Caleb Westphal hasn’t missed a Friday night fish fry since 2013. Follow along with his never-ending adventures here.

The destination was California—a trip to explore Los Angeles, and to visit San Ysidro along the Mexican border, in order to do some research for a project. At first I thought of having part of the trip fall on a Friday, but then decided I would fly out Saturday morning and return on Thursday evening. The plan was to fly out of Milwaukee and to get a fish fry the night before. But, as flights out of Chicago were much cheaper, I ended up getting a ticket to depart from there instead. My flight was scheduled for 6 a.m. on Saturday, and as I wasn’t bringing a car, I needed to find a way to get down to Chicago on Friday night. I could either get a fish fry in Milwaukee before leaving, or find a place to get one in Chicago. I decided on the latter.

I took the 5:45 p.m. Amtrak out of Milwaukee, arriving in Chicago shortly after 7:15 p.m. After scrambling to get an L train ticket, I missed a Kimball Brown Line train, and had to wait for the next one. I shimmied back and forth on the platform watching the minutes count down to its arrival.

There are a handful of Chicago establishments that I’ve had a Friday night fish fry at before: Duke Of Perth, Will’s Northwoods Inn, and Millie’s Supper Club (2438 N. Lincoln Ave., 773-857-2000). I was once again headed to Millie’s, and as I knew they had only been open since 5 p.m., I figured they would be serving fish quite late. Still, I was a little on edge as I arrived, after 8:15 p.m.

Situated in the Lincoln Park neighborhood, across from what was once the Biograph Theater, where John Dillinger was shot in 1934, Millie’s Supper Club is modeled after the supper clubs of Wisconsin. Owner Brian Reynolds named it after his grandmother, who had brought him to many of these supper clubs during the summer months when he was young. It was his goal to authentically capture the feel and taste of these restaurants, and to also pay tribute to his grandmother. At Millie’s, beer signs and Wisconsin-related photos hang on the walls, along with a cheesehead donning deer head, a moose head, and a television that plays old Hamm’s beer advertisements on loop.

A few moments after taking my seat in one of their large red booths, I saw someone with a Cactus Club shirt walk past. By the time it registered with me that perhaps I should flag them down for some Milwaukee camaraderie, they were already out the door. Although I had seen many people wearing Cubs gear all over the streets of Chicago, no blue and red could be seen inside Millie’s. It made me wonder if the place was filled with Wisconsinites. As much as I wanted to stand up and yell, “Who’s all from Wisconsin!?!” I decided to look over the menu instead.

Millie’s has six types of Old Fashioneds to choose from. Their standard—which is highlighted apart from the other five—is the Brandy Old Fashioned Sweet. It is priced at $11, while their other Old Fashioneds range from $12 to $14. I ordered one of the brandy sweet ones, and after nonchalantly turning down an offer for the prime rib, I ordered the fish fry. Fish frys are available every day of the week for $17.99, but on Fridays they are all-you-can-eat.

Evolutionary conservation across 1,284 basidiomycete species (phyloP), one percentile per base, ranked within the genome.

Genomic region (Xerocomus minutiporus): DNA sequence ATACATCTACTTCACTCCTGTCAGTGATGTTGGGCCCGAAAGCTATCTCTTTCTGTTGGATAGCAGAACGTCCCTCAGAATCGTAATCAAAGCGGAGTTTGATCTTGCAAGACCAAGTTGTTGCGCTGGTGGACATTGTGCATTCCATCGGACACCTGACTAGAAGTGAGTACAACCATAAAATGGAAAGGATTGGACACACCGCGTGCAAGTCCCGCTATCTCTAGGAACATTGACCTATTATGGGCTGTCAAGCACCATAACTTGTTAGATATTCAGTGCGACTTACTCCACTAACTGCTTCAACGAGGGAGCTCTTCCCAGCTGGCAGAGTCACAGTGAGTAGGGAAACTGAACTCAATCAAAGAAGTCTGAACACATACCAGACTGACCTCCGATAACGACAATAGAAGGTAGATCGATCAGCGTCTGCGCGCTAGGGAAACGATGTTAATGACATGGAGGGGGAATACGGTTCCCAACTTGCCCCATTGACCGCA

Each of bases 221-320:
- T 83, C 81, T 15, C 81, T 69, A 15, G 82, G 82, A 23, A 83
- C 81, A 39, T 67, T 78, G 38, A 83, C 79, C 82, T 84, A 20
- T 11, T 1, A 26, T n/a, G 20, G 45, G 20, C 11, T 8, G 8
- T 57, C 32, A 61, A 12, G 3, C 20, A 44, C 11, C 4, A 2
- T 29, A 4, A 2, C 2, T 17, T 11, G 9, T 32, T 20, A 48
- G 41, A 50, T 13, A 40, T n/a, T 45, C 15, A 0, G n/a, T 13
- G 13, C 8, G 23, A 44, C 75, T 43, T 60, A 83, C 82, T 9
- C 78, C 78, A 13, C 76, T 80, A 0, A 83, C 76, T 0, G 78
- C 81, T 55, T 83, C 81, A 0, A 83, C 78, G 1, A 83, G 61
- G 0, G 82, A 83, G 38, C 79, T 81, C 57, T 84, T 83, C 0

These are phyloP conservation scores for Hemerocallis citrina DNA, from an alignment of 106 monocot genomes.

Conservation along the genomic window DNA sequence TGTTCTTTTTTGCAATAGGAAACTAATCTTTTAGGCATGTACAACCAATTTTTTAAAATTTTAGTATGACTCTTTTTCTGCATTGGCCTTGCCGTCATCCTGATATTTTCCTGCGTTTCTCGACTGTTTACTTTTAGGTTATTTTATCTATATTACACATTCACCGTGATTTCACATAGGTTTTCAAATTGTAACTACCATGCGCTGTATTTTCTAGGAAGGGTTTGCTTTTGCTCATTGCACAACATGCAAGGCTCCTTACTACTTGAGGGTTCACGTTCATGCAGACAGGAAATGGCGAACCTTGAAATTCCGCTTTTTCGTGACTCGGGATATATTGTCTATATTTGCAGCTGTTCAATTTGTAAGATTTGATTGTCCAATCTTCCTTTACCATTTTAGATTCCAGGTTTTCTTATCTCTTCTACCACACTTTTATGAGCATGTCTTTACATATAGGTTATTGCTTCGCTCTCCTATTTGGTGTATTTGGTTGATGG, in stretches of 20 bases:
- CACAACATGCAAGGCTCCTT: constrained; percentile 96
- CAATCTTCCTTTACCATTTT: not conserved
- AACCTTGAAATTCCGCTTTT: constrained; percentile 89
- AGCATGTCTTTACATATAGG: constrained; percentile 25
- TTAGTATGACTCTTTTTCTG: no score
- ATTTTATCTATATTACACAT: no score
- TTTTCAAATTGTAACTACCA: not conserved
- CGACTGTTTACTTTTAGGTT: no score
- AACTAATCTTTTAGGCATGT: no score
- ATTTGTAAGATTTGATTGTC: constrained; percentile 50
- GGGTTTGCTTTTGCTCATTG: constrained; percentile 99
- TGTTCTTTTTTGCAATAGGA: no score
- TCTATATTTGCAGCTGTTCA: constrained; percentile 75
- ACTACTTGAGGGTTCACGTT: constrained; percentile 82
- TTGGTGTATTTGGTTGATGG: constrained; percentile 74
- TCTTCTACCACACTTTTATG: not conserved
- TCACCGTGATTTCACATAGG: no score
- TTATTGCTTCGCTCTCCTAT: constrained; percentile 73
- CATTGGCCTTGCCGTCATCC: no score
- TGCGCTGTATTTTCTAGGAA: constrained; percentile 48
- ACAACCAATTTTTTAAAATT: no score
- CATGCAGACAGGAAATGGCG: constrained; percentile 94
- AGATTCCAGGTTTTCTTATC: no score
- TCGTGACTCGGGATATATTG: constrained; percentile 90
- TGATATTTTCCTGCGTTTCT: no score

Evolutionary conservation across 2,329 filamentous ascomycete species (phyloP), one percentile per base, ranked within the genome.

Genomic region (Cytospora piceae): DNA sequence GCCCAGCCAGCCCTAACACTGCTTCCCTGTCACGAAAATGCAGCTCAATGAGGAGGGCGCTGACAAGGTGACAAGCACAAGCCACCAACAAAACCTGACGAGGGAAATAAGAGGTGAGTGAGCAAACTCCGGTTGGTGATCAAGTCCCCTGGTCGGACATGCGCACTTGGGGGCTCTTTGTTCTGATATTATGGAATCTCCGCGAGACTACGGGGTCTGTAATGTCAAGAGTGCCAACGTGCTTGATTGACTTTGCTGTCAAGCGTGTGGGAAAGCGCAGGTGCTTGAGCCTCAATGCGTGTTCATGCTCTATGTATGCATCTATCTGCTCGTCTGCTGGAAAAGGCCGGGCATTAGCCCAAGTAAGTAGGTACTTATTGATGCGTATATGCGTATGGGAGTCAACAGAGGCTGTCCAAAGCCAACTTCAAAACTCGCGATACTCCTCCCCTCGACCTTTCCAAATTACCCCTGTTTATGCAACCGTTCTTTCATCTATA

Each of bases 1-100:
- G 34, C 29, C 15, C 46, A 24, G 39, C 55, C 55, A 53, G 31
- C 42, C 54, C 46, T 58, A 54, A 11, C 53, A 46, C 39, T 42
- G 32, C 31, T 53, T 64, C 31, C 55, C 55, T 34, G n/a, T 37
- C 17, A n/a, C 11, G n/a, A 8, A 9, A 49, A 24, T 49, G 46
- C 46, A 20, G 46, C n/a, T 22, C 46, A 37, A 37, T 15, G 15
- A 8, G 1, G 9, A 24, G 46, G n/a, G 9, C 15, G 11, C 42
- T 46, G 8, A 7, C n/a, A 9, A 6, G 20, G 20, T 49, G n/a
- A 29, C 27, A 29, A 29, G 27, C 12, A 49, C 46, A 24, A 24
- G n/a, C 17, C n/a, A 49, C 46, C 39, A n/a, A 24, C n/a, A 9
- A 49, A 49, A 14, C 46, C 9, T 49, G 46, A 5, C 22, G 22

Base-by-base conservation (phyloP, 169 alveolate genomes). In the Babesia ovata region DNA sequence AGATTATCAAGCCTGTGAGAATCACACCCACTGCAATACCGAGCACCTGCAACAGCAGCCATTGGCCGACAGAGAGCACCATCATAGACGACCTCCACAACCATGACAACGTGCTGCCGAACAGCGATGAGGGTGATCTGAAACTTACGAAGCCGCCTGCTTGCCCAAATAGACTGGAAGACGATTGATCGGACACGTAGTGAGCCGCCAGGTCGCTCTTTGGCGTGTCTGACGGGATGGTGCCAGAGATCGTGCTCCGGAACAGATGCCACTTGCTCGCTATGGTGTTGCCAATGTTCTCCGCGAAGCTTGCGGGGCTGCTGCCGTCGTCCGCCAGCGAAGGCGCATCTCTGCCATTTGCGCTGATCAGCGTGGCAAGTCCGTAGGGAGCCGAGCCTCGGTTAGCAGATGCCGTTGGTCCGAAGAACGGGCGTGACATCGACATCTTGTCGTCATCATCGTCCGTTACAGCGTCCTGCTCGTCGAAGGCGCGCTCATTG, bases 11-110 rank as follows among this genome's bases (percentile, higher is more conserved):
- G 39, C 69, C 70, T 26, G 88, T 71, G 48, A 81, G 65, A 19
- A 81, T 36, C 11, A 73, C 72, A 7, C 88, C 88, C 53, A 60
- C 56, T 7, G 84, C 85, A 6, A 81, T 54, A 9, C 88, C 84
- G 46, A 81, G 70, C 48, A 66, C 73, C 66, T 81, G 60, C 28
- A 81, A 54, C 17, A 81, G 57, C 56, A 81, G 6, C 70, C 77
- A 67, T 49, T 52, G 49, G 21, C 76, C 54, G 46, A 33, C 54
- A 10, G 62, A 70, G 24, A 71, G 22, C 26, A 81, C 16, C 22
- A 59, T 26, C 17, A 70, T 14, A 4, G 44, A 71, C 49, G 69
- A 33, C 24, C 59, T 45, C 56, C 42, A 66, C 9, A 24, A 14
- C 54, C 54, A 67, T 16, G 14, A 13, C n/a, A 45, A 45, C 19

Many supper clubs provide a relish tray, but some do not offer them on Fridays with fish frys. This is not the case at Millie’s, as a small relish tray consisting of carrots, celery, radish, olives, and pickles was provided. A basket of crackers and warm rolls was brought to the table as well.

The fish fry consisted of two large pieces of beer battered fish. The batter was made with Pabst Blue Ribbon, and had a sweet and salty flavor to it. The fish itself was of an average quality, and there was nothing too remarkable about the tartar. Still, it was enjoyable enough to warrant a third piece. The long, straight cut fries were satisfactory. The coleslaw consisted of large, fresh cuts of red and green cabbage tossed in a mild cream. The two pieces of marble rye bread were excellent, in part because of their soft texture. Instead of a lemon slice, I was given a half lemon.

When I finished my meal, I was asked if I wanted an ice cream drink. And, as is almost always the case when I’m at a supper club, I was too full to even consider it. This was my third time at Millie’s, a restaurant that largely does justice to the Wisconsin supper club and fish fry traditions. Is the food beyond compare? No, but it is quite good. Does Millie’s have a completely authentic supper club feel? Not quite, but it gets pretty close—probably as close as you are going to get in Chicago. If you find yourself in Chicago on a Friday night, you have no excuse not to get a fish fry. Millie’s has you covered.

Takeaways: it’s a supper club in Chicago; six Old Fashioned options; relish tray and warm rolls; excellent rye bread; AYCE Pabst battered fish; many other Wisconsin favorites available on the menu—cheese curds, a Lazy Susan with assorted snacks and dips (including Usinger’s Braunschweiger), beer cheese soup, deviled eggs, Genuine Broaster Chicken, and prime rib; all their beers have a connection to Wisconsin; vintage Hamm’s advertisements on a television over the bar, and a large Hamm’s sign over one of the urinals in the men’s restroom.

About The Author

Caleb Westphal
Contributor

Originally hailing from Fond du Lac, Wisconsin—home of Walleye Weekend, the self-professed "World's Largest Walleye Fish Fry"—Caleb Westphal has not missed a Friday Night fish fry since sometime in 2013. He's a fanatic of music, film, and American history. He's played saxophone in Offend Your Friends and the Rockin' Bones in the Fox Valley, and currently plays with Devils Teeth.